IN HIS latest Labour Wrap, Terry Bell points out that October 19 is the 40th anniversary of Black Wednesday. That is the day in 1977 when the apartheid government cracked down on media, detained journalists and banned the Union of Black Journalists, along with 19 pro-democracy organisations.
But this year in particular, he says, it should be remembered not as a mere historical event, but as a "clarion call to resistance” - the focus here being the public broadcaster, the SABC.
Bell maintains that “now is the time for all good people” to come to the aid of groups inside the SABC such as the Broadcasting, Electronic, Media and Allied Workers’ Union and the Communications Workers’ Union. Last week the unions threatened strike action at the SABC if their demands were not met.
Prime among these demands was the one made by many other groups: the appointment of the long-delayed board at the public broadcaster. This demand was met earlier this week, when President Jacob Zuma belatedly appointed the new board.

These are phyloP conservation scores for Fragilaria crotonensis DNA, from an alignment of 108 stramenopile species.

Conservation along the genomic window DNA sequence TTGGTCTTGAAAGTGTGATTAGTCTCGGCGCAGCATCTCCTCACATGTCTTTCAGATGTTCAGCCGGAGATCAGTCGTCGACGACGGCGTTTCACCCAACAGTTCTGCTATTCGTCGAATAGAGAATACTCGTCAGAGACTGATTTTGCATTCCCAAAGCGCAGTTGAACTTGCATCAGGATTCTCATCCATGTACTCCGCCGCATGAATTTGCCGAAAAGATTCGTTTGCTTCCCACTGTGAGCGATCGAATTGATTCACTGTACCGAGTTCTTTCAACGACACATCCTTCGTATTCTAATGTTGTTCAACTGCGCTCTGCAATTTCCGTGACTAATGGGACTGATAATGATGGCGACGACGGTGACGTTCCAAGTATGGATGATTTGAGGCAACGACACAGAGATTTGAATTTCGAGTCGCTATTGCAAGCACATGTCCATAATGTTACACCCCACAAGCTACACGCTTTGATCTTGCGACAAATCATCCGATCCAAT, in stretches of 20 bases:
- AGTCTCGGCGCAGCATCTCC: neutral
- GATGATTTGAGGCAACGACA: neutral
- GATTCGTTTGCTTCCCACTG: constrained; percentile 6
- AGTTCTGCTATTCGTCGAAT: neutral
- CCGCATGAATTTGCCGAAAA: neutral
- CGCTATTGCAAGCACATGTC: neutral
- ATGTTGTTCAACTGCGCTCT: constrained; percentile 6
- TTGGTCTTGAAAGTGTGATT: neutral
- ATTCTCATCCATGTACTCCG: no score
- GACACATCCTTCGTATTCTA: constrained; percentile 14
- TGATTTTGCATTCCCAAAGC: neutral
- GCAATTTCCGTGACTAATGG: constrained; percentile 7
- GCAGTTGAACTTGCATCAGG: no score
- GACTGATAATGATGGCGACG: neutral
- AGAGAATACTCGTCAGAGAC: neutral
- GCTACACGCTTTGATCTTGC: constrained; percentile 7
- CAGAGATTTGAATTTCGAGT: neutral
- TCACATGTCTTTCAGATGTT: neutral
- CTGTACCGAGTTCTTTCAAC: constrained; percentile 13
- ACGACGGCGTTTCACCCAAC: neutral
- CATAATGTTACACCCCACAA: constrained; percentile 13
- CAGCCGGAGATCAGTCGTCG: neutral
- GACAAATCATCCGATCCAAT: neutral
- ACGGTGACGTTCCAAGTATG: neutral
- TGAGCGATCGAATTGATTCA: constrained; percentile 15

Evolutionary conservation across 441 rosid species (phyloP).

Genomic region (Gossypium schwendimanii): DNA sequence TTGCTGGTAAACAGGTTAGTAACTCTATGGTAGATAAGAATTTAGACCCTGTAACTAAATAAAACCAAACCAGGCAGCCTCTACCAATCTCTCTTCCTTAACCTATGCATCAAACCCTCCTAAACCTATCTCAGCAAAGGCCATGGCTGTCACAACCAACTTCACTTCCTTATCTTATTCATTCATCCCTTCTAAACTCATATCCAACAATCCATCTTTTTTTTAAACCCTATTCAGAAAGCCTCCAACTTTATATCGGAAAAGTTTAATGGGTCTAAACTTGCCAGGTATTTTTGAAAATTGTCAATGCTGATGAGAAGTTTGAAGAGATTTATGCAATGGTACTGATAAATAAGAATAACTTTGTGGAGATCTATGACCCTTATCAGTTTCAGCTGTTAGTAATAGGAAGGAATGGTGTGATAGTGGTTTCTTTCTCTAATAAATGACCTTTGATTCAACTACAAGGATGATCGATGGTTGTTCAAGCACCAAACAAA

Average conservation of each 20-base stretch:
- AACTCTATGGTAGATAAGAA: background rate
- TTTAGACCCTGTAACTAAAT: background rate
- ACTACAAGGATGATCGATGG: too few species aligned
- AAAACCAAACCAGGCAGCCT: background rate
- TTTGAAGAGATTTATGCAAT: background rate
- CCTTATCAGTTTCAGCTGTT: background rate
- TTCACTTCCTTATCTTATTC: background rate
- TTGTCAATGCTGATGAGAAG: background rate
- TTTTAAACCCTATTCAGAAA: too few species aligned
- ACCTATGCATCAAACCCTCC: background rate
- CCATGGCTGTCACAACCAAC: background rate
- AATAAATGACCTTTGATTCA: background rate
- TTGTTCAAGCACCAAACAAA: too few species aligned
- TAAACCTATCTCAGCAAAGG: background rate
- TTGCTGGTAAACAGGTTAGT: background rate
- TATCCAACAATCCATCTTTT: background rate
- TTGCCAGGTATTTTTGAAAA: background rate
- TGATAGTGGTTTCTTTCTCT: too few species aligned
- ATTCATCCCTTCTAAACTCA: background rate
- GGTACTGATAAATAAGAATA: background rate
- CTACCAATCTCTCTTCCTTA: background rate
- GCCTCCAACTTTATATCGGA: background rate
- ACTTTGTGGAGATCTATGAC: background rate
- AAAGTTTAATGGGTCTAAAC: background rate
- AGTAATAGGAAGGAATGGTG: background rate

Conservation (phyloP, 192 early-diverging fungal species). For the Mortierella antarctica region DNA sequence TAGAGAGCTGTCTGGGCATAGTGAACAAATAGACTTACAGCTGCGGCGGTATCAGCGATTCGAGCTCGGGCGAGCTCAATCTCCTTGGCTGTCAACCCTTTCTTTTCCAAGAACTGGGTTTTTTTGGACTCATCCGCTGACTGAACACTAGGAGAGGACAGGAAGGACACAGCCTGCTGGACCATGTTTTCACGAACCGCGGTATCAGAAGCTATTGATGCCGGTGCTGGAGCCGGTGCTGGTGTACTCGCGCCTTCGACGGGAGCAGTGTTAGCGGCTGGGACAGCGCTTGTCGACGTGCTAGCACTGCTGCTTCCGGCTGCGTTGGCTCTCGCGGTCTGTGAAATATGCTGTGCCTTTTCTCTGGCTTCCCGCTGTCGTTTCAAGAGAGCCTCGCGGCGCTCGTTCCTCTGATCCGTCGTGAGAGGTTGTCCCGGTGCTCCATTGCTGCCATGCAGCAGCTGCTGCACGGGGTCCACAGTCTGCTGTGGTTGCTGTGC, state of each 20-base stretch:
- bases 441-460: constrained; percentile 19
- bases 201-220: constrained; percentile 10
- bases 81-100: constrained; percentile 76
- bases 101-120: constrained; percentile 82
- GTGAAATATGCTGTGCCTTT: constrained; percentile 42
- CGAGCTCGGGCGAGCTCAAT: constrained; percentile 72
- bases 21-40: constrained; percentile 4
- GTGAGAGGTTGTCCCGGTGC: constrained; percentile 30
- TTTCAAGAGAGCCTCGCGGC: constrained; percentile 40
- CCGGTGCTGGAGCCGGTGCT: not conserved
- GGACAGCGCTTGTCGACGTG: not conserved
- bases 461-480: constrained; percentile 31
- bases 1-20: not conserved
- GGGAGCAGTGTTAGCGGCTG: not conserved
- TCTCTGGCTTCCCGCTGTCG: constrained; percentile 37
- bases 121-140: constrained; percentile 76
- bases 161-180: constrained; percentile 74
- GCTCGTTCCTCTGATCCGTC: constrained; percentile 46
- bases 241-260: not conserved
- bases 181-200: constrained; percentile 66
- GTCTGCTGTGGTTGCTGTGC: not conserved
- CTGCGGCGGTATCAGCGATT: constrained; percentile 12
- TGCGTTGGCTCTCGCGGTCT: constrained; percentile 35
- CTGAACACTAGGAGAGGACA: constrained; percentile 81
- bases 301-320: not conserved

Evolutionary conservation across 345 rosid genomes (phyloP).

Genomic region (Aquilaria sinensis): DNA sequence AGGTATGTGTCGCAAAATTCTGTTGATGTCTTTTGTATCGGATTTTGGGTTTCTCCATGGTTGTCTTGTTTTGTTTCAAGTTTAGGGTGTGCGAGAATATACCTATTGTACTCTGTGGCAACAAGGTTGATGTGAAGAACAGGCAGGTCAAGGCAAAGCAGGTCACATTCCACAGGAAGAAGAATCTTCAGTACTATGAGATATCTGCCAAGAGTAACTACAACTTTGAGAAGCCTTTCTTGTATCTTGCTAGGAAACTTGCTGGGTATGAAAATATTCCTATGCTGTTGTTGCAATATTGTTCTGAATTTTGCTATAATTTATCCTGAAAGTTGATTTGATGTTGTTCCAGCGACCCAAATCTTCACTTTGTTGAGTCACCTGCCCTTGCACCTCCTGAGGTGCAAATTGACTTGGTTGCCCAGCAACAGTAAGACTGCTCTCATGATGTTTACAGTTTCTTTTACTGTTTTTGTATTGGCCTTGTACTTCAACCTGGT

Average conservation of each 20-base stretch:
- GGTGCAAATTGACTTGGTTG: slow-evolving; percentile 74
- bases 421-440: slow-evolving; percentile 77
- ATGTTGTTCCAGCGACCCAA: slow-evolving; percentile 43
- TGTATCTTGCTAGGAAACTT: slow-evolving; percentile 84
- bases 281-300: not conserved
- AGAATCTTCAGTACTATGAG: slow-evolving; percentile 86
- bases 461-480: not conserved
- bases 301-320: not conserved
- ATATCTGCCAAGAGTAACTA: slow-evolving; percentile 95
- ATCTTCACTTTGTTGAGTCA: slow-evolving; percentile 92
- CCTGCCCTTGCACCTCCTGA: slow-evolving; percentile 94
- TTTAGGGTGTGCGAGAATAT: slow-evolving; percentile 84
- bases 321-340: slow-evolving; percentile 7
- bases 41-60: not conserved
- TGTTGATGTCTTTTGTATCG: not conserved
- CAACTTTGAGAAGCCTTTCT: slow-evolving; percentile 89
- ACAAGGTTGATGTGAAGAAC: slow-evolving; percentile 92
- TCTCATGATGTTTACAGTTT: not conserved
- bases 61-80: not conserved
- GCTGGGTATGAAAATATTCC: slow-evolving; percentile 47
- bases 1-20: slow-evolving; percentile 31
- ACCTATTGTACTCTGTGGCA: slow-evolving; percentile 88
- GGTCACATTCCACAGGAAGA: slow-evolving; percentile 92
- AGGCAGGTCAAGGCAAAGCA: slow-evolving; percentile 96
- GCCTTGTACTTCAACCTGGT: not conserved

However, the unions want much more - and Bell feels they should be supported. In their “joint communique” to acting chief executive Nomsa Philiso, they list a number of managers and others who were either “irregularly appointed” or who played roles in the intimidatory environment that resulted in the illegal sacking of eight journalists. They should be removed, say the unions.
This whole issue, Bell says, is not merely a matter concerning government, staff and management at the SABC. Because access to reliable, accurate information is “the lifeblood of any democracy”, the health of the public broadcaster should concern every citizen.
But because the public broadcaster has multiple platforms and a countrywide reach it was, is, and will probably remain the target of politicians, especially those who believe in the myth that media manipulation can control the masses. But while control may not be possible, the use of propaganda is extremely dangerous.
At the least, says Bell, it spreads confusion and may influence voting patterns. But it can also extend, as it did in Rwanda in 1994, to the encouragement of ethnic tensions that led to genocide.
On that basis, says Bell, it is important that every citizen becomes involved in what happens at the SABC.